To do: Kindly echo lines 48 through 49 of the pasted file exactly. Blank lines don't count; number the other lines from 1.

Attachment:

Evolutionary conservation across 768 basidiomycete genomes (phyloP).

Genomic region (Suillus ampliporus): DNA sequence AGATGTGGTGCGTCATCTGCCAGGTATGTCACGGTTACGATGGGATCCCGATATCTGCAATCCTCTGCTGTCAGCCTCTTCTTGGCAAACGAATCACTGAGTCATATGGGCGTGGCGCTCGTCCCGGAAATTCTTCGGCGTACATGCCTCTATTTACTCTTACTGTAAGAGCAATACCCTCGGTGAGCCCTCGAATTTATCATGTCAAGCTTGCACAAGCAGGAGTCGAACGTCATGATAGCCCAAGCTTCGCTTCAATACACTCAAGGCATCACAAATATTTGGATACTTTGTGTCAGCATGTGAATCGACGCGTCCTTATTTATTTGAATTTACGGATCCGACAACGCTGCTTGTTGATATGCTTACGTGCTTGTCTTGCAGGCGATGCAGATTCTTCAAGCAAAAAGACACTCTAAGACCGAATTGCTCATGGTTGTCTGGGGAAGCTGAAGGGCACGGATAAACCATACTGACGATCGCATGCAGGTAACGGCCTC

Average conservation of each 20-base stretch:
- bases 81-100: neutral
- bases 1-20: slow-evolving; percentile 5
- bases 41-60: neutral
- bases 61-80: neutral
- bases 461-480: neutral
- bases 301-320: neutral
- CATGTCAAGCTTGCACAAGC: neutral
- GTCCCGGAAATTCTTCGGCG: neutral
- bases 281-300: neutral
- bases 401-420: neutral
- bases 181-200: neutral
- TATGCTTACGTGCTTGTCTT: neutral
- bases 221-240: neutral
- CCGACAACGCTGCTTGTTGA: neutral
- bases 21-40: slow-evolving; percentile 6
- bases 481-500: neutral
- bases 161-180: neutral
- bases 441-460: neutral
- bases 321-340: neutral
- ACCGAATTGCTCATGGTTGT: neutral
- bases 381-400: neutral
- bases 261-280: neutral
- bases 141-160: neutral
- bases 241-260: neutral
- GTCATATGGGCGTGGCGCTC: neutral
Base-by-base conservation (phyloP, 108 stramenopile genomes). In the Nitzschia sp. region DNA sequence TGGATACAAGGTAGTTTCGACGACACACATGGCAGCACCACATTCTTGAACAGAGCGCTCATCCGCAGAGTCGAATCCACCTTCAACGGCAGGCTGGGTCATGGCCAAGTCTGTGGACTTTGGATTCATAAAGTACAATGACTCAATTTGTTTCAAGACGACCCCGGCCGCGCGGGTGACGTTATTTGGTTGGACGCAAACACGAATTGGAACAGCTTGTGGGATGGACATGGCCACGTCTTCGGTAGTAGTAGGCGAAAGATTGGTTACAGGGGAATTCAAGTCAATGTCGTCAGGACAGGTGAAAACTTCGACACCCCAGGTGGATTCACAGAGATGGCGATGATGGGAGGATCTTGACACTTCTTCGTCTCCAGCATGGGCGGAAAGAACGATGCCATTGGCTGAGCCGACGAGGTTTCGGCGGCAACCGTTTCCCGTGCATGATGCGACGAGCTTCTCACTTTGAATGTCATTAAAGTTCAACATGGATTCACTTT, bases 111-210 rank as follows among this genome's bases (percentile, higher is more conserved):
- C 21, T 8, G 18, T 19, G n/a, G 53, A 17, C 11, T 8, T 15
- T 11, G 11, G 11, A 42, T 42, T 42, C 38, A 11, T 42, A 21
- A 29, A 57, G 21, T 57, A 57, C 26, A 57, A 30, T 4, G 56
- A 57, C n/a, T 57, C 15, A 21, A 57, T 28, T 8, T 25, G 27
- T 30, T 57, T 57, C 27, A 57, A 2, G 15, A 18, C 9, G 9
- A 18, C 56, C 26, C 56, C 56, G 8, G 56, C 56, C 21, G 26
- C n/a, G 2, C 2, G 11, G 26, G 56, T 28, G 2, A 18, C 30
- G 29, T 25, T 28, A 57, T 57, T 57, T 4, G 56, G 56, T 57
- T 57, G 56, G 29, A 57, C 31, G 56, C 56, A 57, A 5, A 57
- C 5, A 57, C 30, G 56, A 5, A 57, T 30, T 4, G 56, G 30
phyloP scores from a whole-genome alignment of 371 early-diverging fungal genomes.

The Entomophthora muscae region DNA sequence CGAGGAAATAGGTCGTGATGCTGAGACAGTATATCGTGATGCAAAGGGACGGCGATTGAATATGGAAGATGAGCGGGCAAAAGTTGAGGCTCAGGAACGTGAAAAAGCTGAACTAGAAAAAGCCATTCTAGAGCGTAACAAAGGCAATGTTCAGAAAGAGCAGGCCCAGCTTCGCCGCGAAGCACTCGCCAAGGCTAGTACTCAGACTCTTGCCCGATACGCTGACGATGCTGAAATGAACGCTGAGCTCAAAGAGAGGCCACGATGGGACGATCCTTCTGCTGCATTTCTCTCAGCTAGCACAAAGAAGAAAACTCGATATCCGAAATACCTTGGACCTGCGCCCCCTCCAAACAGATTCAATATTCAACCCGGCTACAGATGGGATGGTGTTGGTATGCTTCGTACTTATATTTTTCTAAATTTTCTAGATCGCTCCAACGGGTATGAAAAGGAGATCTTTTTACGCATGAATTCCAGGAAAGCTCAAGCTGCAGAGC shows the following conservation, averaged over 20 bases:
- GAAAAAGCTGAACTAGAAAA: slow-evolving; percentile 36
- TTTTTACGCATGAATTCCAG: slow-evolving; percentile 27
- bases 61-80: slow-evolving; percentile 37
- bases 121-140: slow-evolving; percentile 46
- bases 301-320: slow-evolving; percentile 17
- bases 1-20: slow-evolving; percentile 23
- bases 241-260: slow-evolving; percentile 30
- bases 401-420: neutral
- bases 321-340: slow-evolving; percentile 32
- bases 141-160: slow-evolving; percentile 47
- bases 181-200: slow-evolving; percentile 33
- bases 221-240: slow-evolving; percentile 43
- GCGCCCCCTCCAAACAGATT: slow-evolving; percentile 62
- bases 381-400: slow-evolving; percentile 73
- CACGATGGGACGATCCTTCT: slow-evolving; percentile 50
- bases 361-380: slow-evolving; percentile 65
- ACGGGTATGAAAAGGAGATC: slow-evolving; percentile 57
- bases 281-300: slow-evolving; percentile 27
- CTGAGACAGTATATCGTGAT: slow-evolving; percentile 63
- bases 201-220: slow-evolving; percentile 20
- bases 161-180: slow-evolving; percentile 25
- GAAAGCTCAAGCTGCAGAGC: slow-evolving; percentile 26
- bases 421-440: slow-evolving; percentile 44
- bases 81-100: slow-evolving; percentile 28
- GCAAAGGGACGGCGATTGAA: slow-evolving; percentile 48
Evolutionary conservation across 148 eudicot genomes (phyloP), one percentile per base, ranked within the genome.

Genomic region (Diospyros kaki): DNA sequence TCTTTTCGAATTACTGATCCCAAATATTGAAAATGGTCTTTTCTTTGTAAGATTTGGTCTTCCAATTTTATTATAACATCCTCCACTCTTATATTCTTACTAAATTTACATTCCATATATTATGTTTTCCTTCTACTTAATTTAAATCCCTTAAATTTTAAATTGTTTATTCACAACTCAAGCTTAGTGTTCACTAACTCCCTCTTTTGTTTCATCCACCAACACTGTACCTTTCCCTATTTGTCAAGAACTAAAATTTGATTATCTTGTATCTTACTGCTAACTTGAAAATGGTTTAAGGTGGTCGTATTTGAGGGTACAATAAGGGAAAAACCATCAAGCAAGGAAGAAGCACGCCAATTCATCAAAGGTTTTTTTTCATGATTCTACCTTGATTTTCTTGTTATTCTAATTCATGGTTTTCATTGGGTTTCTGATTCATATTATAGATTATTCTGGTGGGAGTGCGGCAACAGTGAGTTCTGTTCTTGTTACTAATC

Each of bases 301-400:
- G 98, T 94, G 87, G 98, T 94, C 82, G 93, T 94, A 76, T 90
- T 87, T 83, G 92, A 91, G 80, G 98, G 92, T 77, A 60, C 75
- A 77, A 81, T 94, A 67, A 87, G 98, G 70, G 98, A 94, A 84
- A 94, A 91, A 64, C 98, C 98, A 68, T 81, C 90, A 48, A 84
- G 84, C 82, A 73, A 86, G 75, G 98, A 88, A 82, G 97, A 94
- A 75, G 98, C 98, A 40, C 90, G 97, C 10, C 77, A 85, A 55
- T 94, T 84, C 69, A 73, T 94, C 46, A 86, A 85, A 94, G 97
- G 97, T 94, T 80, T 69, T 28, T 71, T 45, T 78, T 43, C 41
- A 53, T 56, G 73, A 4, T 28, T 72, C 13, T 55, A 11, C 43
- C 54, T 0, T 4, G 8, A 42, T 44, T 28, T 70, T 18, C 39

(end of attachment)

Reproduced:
- bases 241-260: slow-evolving; percentile 30
- bases 401-420: neutral